In other words, ISU insists that a law that explicitly focuses on mandatory training should be understood as applying to required courses. It also says that in the absence of further guidance from the state, terms like “course”, “class”, or “academic instruction” are essentially undefinable. As a result, the letter goes on, ISU has an obligation to provide faculty with “a framework to assess the risk that their activity might draw scrutiny under HF-802.”
Thankfully, ISU did eventually moderate its position somewhat. The current FAQ assures faculty that the “vast majority” of their courses are protected under the First Amendment and the university’s academic freedom policy. However, it qualifies this by saying if a faculty member is teaching a required course, they should take care to only discuss a prohibited concept when it is germane to the “overall subject matter and learning objectives of the course.” They should also strive to present the concept “in a way that promotes open discussion” among students. Failure to do so, the university warns “could draw scrutiny under the Act” and ultimately expose the faculty member to professional discipline and civil liability.
How ISU intends to handle instruction by third parties – for instance, a guest lecture that students are required to attend as part of a course – is anyone’s guess. Perhaps invited speakers will be warned against departing from their planned remarks. Or faculty could be prohibited from making such lectures a mandatory part of academic courses. We will have to wait and see.
Regardless, it is clear that academic freedom at ISU has already been violated in the name of HF 802. Some faculty have reportedly now begun to “sanitize” their courses as well. And not simply due to fear of external pressure. As one professor put it, professors worry “that it will be the university that would punish us, or perhaps not defend us, or not defend us strongly if we were to be challenged or attacked under this law. That fear of what the punishment may be is also motivating people to restrict their speech or to simply feel lost or unsure about what is acceptable.”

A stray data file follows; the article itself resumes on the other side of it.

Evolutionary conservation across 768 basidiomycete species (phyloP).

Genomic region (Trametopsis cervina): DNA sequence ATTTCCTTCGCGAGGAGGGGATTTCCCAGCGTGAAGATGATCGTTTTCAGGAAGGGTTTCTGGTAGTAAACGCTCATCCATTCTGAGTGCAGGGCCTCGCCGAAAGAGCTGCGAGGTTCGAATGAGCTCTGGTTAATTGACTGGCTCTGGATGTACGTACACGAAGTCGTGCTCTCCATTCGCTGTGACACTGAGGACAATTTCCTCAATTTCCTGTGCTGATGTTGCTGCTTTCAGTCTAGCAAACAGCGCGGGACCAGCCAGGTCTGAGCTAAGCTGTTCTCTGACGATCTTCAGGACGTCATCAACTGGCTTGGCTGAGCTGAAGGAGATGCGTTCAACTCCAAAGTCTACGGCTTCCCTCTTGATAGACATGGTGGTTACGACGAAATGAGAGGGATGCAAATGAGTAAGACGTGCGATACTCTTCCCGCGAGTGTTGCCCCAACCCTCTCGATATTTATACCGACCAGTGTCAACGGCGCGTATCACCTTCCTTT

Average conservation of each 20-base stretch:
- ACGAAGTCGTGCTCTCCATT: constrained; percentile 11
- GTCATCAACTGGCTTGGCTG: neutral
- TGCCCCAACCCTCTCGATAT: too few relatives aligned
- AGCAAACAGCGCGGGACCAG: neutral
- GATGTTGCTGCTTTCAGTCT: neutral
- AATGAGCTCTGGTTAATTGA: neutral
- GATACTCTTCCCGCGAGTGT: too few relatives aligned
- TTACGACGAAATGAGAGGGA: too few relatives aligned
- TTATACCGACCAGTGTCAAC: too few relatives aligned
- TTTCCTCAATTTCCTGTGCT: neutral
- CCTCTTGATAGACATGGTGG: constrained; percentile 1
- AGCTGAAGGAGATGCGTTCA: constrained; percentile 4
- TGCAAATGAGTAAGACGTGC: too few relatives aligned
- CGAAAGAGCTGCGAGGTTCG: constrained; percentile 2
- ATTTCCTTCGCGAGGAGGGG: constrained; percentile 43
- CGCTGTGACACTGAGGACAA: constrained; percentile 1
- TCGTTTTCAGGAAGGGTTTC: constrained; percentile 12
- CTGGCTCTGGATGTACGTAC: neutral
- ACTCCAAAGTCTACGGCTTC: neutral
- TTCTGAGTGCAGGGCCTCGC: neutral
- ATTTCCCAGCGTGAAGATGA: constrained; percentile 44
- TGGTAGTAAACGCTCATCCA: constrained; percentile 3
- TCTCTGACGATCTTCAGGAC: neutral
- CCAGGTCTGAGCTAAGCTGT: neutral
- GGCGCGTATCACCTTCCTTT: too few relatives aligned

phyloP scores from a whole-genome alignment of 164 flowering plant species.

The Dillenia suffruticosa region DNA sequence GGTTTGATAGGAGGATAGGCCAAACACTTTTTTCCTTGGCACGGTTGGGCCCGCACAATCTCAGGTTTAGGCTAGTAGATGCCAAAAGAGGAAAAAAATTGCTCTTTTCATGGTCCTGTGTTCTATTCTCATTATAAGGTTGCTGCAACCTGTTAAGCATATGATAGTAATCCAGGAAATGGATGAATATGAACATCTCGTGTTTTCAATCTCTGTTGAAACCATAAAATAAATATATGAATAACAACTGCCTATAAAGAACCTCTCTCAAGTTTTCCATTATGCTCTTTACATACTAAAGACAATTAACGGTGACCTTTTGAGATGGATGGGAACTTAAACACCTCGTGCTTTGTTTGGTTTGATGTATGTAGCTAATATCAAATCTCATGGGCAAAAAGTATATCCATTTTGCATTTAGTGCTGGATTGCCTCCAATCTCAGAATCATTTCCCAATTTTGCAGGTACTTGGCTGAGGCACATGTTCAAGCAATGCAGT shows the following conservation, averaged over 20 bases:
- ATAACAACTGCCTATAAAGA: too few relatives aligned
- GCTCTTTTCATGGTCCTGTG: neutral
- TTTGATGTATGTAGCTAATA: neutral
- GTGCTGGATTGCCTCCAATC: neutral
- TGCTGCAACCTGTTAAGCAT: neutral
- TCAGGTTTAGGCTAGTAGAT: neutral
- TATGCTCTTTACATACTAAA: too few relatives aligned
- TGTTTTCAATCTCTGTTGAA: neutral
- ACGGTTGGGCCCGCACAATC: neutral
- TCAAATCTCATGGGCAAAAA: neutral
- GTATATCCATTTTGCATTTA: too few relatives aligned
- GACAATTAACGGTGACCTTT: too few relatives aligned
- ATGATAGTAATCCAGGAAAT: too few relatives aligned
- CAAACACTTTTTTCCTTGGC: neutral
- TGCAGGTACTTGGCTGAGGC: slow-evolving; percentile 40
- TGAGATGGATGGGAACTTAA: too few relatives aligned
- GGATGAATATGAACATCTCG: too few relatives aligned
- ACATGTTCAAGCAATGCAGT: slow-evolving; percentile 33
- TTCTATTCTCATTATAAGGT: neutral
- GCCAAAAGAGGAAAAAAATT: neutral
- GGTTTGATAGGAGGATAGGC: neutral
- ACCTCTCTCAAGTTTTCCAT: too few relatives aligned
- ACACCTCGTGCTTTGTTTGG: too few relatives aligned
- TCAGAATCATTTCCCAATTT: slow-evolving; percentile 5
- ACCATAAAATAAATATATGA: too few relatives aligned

The Vagueness Is the Point
Supporters and critics alike of these laws ought to draw three important lessons.
First, not every law will be accompanied by a guidance. Just because a law invites state officials to craft a guidance (as did North Dakota’s HB 1508) or explicitly requires one (like Oklahoma’s HB 1775) does not mean that one will be forthcoming. Some states will simply refuse, or continue to kick the issue down the road. Others may provide guidance for some institutions, like public K-12 schools, while leaving others affected by the law, such as colleges and universities, to fend for themselves. Nor does there appear to be any relationship between the complexity or vagueness of a law and the likelihood of a guidance; North Dakota officials refused to issue a guidance to help teachers interpret HB 1508, which bans teaching ”that racism is not merely the product of learned individual bias or prejudice, but that racism is systemically embedded in American society and the American legal system to facilitate racial inequality.”
Second, even where guidances do exist, they usually make for very poor guides. Most simply restate existing legislative language or enumerate various ways that violators will be punished. Those that do venture into actual interpretation do more harm than good. Even seemingly straightforward words like “mandatory” and “training” can baffle educators and confound legal counsel, and understandably so. Everyone involved has a strong incentive to define these terms cautiously: prohibitions will be interpreted as expansively as possible and protections as narrowly as possible. Predictably, the result will be self-censorship by institutions and individuals alike.
And finally, it is worth considering whether all of this – the confusion, the caution, the chilling effect – is intentional. Certainly if they wished, legislators could craft narrower and more precise language. States are more than capable of developing clear and well-defined guidances, when the spirit moves them. Yet in this case, they have not.
One wonders whether vagueness better suits the interests of the lawmakers pushing educational gag orders. It casts a wider shadow, raises greater alarm, and silences more voices, while also appearing to be less prescriptive. Legislators can appear to be moderate and reasonable – while offloading the hard work of prohibiting ideas and speech onto those enforcing the legislation at state agencies and educational institutions. They can leave educators uncertain about how lessons will be interpreted by potentially hostile students, parents, and government officials, effectively making them second-guess their teaching choices, and producing classrooms ruled by caution, silence, and fear, rather than robust inquiry and debate.